Last week, we started discussing the Exchange Traded Fund world, covering the better-known ETF's such as the Nasdaq 100 Index (known as the Triple Qs or QQQ), Select Sector SPDRs, and the Semiconductor HOLDRS. Remember, ETFs are index-based investment products that allow buying and selling of shares of an entire portfolio of stocks in a single security. They combine the opportunities of indexing with the advantages of stock trading.
After the more-common ETFs, what other choices are there for the inquisitive investor? The ETF I like the best, since I tend to look at the comparable index, is the iShares Goldman Sachs Technology Index Fund. This is more IT-focused and centered on electronic-based technologies. The biggest problem is that the 10-day average trading volume can be quite low--about 18,000 shares per day. For small investors, this may not be a concern. And if investors want to focus on technology subsectors, iShares may make sense.
Leading names in the fund include the all-too-familiar list: IBM (8.72%), Microsoft (8.66%), Intel (8.36%), AOL Time Warner (5.93%), Cisco Systems (5.77% ), Oracle Systems (3.34%), Dell Computer (3.08%), Texas Instruments (2.11%), Sun Microsystems (1.73%), and Hewlett-Packard (1.73%).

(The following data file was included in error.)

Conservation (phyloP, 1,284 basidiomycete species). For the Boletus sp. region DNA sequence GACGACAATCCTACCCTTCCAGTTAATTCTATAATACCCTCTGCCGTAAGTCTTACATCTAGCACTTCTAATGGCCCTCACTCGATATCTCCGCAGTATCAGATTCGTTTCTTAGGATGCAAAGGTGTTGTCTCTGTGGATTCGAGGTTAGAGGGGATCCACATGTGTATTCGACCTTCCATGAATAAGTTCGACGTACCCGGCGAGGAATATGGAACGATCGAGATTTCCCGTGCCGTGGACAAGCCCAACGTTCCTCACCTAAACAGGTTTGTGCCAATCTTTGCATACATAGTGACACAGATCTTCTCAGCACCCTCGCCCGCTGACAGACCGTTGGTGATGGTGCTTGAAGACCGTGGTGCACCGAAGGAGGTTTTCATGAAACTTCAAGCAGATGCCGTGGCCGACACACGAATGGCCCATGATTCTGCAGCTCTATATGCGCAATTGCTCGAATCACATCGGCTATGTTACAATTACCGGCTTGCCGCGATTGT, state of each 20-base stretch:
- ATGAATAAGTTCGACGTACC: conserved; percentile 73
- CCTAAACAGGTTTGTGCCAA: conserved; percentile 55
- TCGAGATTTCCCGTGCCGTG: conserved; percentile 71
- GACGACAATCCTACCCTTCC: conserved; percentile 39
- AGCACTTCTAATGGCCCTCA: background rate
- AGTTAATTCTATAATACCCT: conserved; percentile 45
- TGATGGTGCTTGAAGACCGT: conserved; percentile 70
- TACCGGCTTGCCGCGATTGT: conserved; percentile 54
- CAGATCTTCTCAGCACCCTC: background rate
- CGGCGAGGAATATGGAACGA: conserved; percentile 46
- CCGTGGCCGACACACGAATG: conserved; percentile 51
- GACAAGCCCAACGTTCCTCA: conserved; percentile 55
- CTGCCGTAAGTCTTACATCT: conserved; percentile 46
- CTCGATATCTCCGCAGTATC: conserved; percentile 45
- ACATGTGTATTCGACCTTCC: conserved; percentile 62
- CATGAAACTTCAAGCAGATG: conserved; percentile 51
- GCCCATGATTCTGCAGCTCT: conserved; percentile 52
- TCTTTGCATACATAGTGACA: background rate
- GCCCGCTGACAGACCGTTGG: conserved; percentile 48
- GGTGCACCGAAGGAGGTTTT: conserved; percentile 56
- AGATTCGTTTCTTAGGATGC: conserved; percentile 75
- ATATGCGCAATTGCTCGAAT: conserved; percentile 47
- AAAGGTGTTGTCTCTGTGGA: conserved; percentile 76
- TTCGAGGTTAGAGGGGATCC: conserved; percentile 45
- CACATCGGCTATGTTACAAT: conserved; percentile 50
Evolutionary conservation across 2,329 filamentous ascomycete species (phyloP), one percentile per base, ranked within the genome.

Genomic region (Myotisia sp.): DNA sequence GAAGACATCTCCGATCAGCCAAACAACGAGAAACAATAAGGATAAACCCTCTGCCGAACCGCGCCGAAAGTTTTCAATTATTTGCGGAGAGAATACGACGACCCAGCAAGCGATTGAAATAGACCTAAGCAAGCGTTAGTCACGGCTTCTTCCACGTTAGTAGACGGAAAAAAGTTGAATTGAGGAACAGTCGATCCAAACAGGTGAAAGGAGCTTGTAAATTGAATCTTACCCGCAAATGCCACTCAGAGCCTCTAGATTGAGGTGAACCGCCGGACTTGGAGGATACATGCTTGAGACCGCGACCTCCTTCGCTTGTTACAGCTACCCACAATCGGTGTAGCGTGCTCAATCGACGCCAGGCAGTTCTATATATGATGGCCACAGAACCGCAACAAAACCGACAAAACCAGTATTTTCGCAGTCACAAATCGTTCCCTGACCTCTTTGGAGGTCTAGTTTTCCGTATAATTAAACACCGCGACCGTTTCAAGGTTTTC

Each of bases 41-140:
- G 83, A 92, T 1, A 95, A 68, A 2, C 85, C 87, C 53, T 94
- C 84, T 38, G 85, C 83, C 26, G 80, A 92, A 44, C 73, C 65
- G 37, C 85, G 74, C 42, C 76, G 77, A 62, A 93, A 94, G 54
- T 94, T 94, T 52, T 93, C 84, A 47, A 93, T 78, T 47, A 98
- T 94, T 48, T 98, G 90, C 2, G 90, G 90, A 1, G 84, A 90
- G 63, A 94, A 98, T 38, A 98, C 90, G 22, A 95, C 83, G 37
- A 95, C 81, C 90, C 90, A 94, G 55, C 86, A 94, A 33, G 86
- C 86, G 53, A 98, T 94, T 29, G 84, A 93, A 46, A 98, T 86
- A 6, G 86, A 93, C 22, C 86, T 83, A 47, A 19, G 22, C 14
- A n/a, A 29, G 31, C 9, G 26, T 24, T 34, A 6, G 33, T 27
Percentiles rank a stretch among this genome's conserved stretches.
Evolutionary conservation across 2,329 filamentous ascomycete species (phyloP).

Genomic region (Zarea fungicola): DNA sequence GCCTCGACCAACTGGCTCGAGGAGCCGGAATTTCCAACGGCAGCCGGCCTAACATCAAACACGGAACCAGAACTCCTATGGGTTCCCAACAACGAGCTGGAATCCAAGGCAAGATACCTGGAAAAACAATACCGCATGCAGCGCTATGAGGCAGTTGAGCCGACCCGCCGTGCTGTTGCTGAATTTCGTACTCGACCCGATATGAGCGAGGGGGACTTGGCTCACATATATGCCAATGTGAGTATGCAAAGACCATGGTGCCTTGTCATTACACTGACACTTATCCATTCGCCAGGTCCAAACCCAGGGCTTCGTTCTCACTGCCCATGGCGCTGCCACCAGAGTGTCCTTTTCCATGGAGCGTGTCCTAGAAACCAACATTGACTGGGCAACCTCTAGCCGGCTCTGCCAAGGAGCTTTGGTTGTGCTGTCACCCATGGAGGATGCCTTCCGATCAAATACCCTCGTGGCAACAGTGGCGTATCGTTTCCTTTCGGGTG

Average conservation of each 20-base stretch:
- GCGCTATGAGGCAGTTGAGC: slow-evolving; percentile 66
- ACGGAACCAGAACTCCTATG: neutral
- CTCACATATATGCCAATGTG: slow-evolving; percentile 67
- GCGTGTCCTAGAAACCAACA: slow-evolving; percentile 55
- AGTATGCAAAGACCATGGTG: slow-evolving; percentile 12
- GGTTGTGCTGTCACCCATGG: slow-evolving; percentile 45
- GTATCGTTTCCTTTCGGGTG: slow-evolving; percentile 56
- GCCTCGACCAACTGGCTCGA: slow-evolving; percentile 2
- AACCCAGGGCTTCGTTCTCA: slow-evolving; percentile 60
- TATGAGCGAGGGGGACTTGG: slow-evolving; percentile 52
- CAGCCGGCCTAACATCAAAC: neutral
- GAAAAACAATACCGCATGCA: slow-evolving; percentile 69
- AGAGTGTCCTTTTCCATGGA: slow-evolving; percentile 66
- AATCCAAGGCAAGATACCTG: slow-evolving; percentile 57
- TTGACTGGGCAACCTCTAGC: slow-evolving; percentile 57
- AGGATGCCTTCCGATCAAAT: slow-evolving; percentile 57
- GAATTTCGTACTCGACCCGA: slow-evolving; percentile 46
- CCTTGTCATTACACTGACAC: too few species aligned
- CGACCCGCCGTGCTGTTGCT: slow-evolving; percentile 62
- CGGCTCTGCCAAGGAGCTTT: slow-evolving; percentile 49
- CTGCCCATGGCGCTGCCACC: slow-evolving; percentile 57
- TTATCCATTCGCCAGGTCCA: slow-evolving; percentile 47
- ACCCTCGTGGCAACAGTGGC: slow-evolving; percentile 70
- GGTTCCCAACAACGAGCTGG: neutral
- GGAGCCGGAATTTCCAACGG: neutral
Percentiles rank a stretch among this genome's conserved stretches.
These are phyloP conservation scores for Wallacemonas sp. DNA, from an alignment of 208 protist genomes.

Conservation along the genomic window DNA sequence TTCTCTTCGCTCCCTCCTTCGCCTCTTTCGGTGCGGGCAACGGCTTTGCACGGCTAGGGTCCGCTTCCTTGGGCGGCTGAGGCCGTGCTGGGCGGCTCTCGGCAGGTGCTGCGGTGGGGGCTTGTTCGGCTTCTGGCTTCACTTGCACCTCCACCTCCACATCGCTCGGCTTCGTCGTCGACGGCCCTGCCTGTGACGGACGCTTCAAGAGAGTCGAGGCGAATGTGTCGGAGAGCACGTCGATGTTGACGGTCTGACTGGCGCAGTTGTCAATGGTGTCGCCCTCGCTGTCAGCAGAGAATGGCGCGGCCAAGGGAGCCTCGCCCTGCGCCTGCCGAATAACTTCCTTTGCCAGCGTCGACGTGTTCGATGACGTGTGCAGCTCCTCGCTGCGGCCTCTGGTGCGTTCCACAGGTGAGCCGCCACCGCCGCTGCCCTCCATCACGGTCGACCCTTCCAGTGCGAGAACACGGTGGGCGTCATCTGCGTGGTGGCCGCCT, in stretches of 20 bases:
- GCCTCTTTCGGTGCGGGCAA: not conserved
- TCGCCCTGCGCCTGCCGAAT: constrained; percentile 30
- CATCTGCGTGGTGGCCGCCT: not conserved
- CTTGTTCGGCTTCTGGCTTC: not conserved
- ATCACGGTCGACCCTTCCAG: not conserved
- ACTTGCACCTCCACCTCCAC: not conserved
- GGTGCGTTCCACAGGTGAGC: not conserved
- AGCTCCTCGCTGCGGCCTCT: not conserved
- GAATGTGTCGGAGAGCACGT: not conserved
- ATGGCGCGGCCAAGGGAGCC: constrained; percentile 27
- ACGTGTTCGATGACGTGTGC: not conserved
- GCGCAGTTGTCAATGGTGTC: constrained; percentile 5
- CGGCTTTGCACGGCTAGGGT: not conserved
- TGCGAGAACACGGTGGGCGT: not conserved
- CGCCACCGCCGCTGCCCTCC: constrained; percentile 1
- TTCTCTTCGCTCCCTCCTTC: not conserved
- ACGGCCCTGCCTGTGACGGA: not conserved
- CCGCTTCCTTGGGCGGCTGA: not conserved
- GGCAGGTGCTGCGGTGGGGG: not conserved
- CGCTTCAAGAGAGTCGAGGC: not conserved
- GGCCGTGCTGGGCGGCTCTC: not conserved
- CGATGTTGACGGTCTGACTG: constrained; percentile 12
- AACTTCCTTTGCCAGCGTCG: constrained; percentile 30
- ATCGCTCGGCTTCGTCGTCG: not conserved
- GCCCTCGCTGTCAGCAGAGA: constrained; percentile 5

Another IT-related index is the iShares Standard & Poor's Global Technology Sector Index Fund. This ETF seeks investment results that correspond to the performance of companies in the IT sector of the S&P's Global 1200 Index. Companies include those involved in the development and production of technology products, including computer hardware and software, telecommunications equipment, microcomputer components, integrated computer circuits, and office equipment using technology. This has a little more global flavor, because Nokia and Ericsson are among the fund's top 10 holdings, although Cisco, IBM, Intel, and Microsoft still make up 38.5% of the index. The biggest drawback is that its 10-day trading volume is only about 1,000 shares, compared with a 10-day trading average of 76 million shares for the best-known ETF, the Nasdaq 100 Index.
Other well-known iShares include:
If you want to pick an ETF that represents IT, I still like Select Sector SPDRS and the iShares Goldman Sachs Technology Index Fund. These ETFs have reasonable liquidity for the small investor, and they provide a panorama of companies. You also don't buy into the tax liability of prior investors that sometimes occurs in mu-tual funds.
Unfortunately, neither do you get active investment management--and if there's one thing we've learned in the past few years, it's that very few companies can afford to stay the same in technology. If investors gamble on just one sector, or worse, one subsector, they clearly haven't learned any lessons from the prior years. These investments should only be a small portion of a broader, diversified portfolio.
William Schaff is chief investment officer at Bay Isle Financial Corp., which manages the InformationWeek 100 Stock Index. Reach him at [email protected].